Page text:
Perhaps the right hon. Gentleman the Chief Secretary will answer the question put to him. Will he inquire into the action of the creditors of the Bantry Union, and into the action of the dispensary doctor in keeping the account book locked up, and refusing to allow members of the Board of Guardians access to it? Will he also inquire as to the action of the Local Government Board in regard to the resolutions passed by the Bantry Guardians?
§ MR. A. J. BALFOUR
If the hon. Gentleman will do me the honour to communicate with me as to the various questions he has raised, I will take measures to have them inquired into.
§ MR.MURPHY (Dublin, St.Patrick's)
The question of the Distressed Unions Bill, which was raised by the hon. Member for West Mayo (Mr. Deasy), and replied to by the right hon. Gentleman the Chief Secretary, requires, I think, little more discussion on this Vote, which will be the only opportunity we shall have of discussing it, unless the Bill at present before the House proceeds further. The right hon. Gentleman drew a comparison between the case of New Ross and the case of the Western Unions. He said that the hon. 832 and learned Member for Longford (Mr. T. M. Healy) bad called upon them to replace the Vice Guardians by elected Guardians in New Ross; but there is no parallel between the We cases. The necessity which arises in the one case is totally different from that which arises in the other. The right hon. Gentleman states the reason why nothing has been done in the case of the Distressed Unions Bill, and says it is owing to the opposition of Members on this side of the House. I regret that this Bill has been opposed; but I would point out that the opposition is not on account of the action of the Government, who consider it necessary to do something in the matter. The Irish Members them selves think that special legislation is required; but the objection they take to the Bill is on account of its form, and from that point of view they hold it to be objectionable in many respects. It is objectionable primarily from the point of view that it proposes to enable the Commissioners whom the right hon. Gentleman wishes to appoint—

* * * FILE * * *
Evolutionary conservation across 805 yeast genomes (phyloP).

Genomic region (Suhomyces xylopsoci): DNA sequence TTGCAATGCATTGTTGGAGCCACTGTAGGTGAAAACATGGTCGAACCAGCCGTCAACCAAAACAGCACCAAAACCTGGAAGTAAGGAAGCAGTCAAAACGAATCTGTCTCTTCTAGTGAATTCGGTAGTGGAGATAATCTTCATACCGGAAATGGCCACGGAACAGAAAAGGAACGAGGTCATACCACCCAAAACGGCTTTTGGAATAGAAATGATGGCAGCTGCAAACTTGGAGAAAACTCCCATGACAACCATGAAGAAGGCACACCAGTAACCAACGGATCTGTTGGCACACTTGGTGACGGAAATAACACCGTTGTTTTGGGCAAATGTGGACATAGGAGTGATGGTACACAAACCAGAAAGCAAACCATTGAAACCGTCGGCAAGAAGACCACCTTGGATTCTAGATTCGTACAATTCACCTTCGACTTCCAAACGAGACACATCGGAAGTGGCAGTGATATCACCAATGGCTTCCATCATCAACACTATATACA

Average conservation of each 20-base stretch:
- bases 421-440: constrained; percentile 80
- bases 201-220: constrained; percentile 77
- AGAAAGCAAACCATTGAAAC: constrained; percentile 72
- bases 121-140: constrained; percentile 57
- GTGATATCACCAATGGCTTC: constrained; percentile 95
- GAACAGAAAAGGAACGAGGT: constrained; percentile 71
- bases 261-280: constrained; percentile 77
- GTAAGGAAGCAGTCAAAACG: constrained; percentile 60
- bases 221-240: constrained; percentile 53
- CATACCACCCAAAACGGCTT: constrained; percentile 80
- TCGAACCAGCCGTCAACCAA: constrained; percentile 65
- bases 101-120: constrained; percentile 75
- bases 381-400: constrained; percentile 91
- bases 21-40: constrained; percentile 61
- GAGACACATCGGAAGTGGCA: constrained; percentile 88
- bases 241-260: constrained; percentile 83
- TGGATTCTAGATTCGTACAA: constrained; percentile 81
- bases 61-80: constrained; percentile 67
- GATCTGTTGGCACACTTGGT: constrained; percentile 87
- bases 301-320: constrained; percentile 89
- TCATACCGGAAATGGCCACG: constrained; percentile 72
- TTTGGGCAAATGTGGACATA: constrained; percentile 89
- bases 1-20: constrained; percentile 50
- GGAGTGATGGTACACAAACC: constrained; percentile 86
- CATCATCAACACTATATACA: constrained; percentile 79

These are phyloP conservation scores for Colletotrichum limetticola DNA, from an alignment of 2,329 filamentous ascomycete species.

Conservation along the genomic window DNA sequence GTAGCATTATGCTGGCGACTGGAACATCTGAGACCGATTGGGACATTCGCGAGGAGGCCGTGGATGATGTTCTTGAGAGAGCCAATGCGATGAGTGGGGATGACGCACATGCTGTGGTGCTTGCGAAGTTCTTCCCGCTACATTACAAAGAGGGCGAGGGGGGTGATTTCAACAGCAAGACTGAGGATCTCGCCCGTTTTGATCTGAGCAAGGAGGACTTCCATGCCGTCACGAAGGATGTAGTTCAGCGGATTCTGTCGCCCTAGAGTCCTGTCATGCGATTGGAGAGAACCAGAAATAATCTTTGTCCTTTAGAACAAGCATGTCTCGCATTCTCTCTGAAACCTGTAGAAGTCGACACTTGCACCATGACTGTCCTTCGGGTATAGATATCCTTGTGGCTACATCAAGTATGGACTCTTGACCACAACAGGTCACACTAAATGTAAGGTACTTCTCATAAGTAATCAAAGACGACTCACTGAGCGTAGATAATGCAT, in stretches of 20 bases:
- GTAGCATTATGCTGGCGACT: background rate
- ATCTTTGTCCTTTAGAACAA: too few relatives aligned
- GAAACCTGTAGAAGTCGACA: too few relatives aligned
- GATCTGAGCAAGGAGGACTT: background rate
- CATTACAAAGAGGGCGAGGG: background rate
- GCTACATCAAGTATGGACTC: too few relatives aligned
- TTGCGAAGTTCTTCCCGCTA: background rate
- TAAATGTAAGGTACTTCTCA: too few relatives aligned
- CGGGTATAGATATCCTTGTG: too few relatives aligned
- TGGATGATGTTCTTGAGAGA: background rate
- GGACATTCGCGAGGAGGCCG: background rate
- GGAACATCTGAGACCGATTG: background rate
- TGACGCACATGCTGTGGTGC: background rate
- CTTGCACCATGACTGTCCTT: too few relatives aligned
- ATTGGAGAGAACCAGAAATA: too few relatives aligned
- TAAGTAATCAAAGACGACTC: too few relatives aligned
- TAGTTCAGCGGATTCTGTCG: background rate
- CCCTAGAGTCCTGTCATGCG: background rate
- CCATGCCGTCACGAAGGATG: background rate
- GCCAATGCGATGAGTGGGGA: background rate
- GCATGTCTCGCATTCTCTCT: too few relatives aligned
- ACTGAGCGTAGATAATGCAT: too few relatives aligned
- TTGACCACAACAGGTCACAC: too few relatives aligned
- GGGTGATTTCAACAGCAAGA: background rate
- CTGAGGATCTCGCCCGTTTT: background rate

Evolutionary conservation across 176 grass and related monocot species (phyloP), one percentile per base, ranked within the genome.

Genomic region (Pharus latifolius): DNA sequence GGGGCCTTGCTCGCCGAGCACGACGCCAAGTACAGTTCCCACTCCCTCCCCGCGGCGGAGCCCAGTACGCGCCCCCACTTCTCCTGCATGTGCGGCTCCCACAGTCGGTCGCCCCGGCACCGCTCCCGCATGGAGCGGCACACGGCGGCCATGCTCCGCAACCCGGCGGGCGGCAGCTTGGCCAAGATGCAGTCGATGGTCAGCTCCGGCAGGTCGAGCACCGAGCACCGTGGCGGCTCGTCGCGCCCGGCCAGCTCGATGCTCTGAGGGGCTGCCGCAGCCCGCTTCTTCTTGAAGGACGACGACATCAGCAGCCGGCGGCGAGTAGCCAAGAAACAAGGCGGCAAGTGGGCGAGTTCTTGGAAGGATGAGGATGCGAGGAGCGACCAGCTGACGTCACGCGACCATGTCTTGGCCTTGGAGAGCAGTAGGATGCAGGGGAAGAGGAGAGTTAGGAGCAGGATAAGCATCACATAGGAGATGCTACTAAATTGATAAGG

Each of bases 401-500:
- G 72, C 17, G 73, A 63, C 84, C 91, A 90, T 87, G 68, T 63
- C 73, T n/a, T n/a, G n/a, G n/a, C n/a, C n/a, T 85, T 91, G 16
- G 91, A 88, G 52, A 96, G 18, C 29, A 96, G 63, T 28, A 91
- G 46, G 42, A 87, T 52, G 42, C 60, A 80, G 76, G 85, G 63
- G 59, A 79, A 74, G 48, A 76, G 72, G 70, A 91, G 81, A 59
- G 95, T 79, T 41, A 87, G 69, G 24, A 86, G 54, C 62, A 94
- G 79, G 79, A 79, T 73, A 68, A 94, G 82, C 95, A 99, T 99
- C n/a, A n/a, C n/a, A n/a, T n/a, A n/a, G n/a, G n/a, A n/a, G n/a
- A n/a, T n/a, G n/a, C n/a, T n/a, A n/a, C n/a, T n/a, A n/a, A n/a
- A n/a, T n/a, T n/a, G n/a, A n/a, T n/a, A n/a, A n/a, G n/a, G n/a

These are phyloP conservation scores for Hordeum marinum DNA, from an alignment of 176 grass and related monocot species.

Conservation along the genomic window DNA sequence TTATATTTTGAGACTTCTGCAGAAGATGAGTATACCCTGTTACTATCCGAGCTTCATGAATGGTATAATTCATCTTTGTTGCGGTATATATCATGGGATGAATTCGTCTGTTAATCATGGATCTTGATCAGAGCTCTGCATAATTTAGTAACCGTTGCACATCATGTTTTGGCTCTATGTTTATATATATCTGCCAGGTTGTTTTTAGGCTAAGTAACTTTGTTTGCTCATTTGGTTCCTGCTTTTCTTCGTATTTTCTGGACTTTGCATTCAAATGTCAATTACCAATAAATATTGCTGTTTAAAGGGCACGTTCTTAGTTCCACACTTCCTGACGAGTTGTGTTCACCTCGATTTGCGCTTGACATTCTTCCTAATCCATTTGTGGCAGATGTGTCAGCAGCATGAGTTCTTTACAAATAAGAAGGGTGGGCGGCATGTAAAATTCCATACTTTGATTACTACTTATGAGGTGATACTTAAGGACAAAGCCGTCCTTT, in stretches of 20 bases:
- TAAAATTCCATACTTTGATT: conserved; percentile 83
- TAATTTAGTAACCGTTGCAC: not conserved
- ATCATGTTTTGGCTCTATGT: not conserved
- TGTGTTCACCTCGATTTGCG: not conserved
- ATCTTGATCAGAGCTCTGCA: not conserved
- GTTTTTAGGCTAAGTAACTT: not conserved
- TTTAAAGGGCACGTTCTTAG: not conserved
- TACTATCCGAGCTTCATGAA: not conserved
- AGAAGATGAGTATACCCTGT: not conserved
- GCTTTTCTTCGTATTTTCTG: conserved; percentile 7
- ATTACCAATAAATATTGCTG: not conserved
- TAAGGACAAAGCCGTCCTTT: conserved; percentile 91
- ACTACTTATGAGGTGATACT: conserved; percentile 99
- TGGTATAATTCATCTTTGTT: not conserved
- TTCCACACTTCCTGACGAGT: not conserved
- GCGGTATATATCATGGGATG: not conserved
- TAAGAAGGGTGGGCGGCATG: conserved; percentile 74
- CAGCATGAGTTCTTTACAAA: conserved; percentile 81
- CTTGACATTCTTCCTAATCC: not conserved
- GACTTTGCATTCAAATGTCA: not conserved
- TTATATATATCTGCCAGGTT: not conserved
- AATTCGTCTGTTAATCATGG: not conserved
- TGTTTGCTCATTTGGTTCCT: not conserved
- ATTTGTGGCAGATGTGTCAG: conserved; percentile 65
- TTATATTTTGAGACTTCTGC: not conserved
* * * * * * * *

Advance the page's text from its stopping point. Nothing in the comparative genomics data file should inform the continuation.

It is out of Order to discuss this particular Bill. All that can be discussed is the action of the Local Government Board.
§ MR. MURPHY
I am afraid I have perhaps wandered somewhat beyond the limits I am entitled to walk within under the Vote; but I desired to explain to the right hon. Gentleman that our objection to the Bill was bondâ fide—that it was not for the necessity of doing something; but to the form in which the right hon. Gentleman proposed to do it. I have some Amendments to the Bill on the Paper; but as I am precluded from going into the details of the Bill itself I will not say any more on the question. If the right hon. Gentleman would introduce a measure of a practical and useful kind, enabling the Treasury to help these Unions, and if he would strike out the objectionable clauses, there would be no opposition on this side. A very bad state of things exists in the Unions to which this Bill would apply. The right hon. Gentleman attributes it to the Guardians themselves; but I attribute it to the way in which the money was advanced by the Local Government Board of Ireland—that is to say, to it having been advanced without the Local Government Board assuming any control of its 833 administration. We know that these districts clamoured for money, and it was very natural that they should do so; but there can be no moral doubt that a system of advancing money without retaining control over its administration is an extremely bad one. The Local Government Board have not exercised the control and supervision over the administration and distribution of the money which they ought to have done. The present condition of the district arises from that cause. On the part of my hon. Friend the Member for East Mayo, who has put down a Notice against this Bill, I wish to point out that it is not for the purpose of preventing the Government from introducing a measure that will deal with this matter that he has taken this course. The objection taken is simply to the form of the Bill.
§ MR. MAHONY (Meath, N.)